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Negotiation should be in this problem-solving .It is the key point Essay Example

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Why do States participate in International Organizations?

Introduction

Abbott and Snidal (1998, p.3) note that international organizations such as the United Nations (UN) Security Council, the World Bank, the International Atomic Energy Agency (IAEA), and the World Trade Organization (WTO) just to name but a few play an integral role of managing everyday interactions as well as more dramatic episodes such as international conflicts among states. As such, the primary role of states participation in such international organizations is to be in a position to negotiate and bargain with the objective of achieving their ends. International organizations create norms as well as understanding which guide the interaction of various states hence fostering international stability with regard to political, economic, technological, as well as social interaction. In addition, by participating in international organization, various states are able not only to create/establish and implement community values, but also enforce international commitments and agreements. Most states participate in international organization because they exhibit established structures and administrative support which render collective activities more efficiently (Klabbers, Peters and Ulfstein, 2009, p.50). The objective of this paper is to investigate the reasons behind the participation of states in international organizations.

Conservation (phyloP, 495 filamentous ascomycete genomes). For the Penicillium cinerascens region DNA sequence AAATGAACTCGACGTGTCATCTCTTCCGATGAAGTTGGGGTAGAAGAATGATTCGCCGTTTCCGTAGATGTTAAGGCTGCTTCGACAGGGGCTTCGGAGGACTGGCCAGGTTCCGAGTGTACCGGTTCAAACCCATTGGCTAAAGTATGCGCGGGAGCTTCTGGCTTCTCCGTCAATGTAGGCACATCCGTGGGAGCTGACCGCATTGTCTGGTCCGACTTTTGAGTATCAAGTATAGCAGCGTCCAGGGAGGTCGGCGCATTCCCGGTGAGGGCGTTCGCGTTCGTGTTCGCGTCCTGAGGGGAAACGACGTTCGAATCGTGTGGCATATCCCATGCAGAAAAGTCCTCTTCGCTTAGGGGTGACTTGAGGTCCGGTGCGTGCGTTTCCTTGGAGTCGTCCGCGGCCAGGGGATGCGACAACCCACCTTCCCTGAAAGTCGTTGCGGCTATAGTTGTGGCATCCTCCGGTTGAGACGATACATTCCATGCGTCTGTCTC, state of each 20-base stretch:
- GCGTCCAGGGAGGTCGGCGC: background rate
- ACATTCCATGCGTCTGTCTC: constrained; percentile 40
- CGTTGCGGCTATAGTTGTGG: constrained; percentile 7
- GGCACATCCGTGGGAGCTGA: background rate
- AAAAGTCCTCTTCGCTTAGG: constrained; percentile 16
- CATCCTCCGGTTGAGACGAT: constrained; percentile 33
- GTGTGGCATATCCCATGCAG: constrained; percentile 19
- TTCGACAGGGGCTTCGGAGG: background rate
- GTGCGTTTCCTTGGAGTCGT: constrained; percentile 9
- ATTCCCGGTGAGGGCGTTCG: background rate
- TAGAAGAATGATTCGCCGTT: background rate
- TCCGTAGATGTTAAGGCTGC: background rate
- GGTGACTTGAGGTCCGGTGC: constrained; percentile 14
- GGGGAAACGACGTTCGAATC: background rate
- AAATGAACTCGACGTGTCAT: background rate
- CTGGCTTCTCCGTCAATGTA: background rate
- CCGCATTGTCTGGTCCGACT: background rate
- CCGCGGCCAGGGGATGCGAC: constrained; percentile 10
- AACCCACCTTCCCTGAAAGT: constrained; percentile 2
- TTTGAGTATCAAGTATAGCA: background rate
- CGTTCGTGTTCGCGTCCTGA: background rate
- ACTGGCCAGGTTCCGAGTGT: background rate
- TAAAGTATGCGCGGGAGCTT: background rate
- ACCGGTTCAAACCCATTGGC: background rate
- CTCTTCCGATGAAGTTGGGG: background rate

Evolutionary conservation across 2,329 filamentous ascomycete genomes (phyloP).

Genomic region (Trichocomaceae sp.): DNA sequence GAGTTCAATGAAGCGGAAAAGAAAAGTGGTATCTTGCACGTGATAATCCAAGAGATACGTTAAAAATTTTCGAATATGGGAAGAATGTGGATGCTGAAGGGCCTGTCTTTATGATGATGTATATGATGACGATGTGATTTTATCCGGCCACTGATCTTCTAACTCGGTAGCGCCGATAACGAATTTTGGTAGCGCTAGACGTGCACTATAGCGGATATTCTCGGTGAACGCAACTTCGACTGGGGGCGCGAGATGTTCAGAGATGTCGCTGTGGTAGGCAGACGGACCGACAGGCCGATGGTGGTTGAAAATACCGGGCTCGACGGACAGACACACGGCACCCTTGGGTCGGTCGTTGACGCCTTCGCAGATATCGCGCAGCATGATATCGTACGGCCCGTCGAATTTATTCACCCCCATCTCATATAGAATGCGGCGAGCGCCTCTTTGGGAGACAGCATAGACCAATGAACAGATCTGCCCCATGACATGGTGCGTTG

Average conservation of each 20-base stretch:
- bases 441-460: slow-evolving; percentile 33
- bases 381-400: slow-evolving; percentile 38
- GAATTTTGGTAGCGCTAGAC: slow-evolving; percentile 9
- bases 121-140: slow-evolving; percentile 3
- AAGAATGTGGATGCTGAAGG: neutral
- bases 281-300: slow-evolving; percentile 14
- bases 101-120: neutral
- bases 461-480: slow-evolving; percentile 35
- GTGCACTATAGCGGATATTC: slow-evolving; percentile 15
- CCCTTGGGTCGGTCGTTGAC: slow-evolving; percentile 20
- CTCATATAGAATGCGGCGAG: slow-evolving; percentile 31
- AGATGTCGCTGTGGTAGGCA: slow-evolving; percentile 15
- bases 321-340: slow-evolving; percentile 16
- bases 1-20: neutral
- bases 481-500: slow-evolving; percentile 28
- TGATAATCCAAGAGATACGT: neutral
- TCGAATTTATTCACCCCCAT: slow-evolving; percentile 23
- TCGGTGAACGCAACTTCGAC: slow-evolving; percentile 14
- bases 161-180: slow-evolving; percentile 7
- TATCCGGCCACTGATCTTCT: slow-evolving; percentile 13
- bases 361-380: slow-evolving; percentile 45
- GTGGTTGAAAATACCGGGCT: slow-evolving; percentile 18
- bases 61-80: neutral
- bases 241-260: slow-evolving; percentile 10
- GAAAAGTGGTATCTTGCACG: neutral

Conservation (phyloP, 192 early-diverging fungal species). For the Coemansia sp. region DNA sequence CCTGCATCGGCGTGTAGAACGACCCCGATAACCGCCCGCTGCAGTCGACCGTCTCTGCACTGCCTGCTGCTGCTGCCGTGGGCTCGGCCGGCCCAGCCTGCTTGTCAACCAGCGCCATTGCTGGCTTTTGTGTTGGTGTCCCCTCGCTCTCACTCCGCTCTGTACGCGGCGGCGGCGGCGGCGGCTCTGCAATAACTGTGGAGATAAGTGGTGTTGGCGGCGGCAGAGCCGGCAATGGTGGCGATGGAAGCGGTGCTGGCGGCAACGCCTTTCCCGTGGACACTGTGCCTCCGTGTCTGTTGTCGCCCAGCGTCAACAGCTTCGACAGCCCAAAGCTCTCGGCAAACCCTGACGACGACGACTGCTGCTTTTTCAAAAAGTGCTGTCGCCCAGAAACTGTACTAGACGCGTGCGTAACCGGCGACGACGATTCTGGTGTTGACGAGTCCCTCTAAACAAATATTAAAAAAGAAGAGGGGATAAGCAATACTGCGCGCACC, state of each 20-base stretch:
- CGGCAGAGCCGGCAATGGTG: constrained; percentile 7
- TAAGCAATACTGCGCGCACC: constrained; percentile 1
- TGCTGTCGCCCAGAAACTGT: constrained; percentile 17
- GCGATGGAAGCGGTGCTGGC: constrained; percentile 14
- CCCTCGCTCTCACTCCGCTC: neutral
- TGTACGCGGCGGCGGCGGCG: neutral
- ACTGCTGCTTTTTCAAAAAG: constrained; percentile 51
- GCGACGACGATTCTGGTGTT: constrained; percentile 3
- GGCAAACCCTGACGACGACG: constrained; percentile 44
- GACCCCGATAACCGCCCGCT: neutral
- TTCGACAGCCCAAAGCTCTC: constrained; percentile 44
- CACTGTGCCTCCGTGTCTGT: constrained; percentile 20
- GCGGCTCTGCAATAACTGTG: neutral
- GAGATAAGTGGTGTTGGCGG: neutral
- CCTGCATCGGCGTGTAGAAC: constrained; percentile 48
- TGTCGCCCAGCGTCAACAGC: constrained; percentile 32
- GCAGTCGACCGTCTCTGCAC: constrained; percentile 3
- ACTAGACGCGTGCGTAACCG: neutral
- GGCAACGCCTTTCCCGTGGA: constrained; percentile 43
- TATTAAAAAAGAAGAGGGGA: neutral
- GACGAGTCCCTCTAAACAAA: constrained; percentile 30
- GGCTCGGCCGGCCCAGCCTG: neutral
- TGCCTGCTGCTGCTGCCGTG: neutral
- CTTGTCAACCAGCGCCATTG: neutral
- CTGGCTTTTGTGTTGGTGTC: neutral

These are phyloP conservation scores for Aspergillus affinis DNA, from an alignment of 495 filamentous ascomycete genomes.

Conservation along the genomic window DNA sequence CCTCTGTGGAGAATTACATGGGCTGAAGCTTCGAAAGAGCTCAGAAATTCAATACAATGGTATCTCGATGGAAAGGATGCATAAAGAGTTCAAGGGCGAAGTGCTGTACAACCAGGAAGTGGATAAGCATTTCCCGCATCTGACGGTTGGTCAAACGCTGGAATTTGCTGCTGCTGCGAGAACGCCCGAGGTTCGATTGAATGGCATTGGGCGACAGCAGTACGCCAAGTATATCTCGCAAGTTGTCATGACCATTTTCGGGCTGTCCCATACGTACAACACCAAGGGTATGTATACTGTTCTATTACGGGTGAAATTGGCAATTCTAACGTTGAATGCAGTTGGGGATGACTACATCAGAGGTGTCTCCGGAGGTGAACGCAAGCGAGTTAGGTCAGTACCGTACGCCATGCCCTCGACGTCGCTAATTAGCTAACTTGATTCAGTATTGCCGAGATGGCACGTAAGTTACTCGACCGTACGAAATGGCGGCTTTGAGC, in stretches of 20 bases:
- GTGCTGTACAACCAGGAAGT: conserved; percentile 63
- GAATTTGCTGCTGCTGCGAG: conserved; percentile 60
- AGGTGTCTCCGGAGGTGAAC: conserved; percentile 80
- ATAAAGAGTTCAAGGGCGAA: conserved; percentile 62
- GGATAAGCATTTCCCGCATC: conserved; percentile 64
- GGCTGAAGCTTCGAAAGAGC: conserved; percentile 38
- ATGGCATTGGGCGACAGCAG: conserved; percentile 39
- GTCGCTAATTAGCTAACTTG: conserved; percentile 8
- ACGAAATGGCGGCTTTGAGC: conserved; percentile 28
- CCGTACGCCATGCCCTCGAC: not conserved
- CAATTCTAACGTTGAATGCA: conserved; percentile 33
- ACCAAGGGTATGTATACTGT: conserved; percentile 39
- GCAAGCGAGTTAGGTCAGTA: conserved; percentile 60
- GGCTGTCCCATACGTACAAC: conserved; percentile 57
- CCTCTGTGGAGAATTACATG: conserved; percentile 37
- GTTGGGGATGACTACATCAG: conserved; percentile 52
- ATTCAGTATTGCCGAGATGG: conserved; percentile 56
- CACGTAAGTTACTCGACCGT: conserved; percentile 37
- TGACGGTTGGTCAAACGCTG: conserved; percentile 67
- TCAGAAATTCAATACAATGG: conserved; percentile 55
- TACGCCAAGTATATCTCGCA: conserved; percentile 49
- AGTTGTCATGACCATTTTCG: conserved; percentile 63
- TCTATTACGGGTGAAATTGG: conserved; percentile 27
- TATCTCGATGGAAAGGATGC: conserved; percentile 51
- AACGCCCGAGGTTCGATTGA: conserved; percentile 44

Reasons for States’ Participation in International Organizations

Centralization

With regard to centralization, Abbot and Snidal, (1998, p.10) argue that international organizations play two crucial roles. First, states participate in international organizations because they not only support, but also facilitate direct interactions between states. Second, states participate in international organizations due to the fact that such organizations have the capacity to effectively manage substantive operations. International organizations support and facilitate the interaction between and among states by providing a stable forum for negotiation which in turn enhances iteration as well as reputational effects. The UN Security Council for instance, has the capacity to act on a very short notice thereby bringing a prompt response to sudden developments. In addition, international organizations embody the precise terms under which inter state interactions and cooperation are to occur. These abilities of international organizations shape the context within which states of the world interact (Abbot and Snidal, 1998, p.10).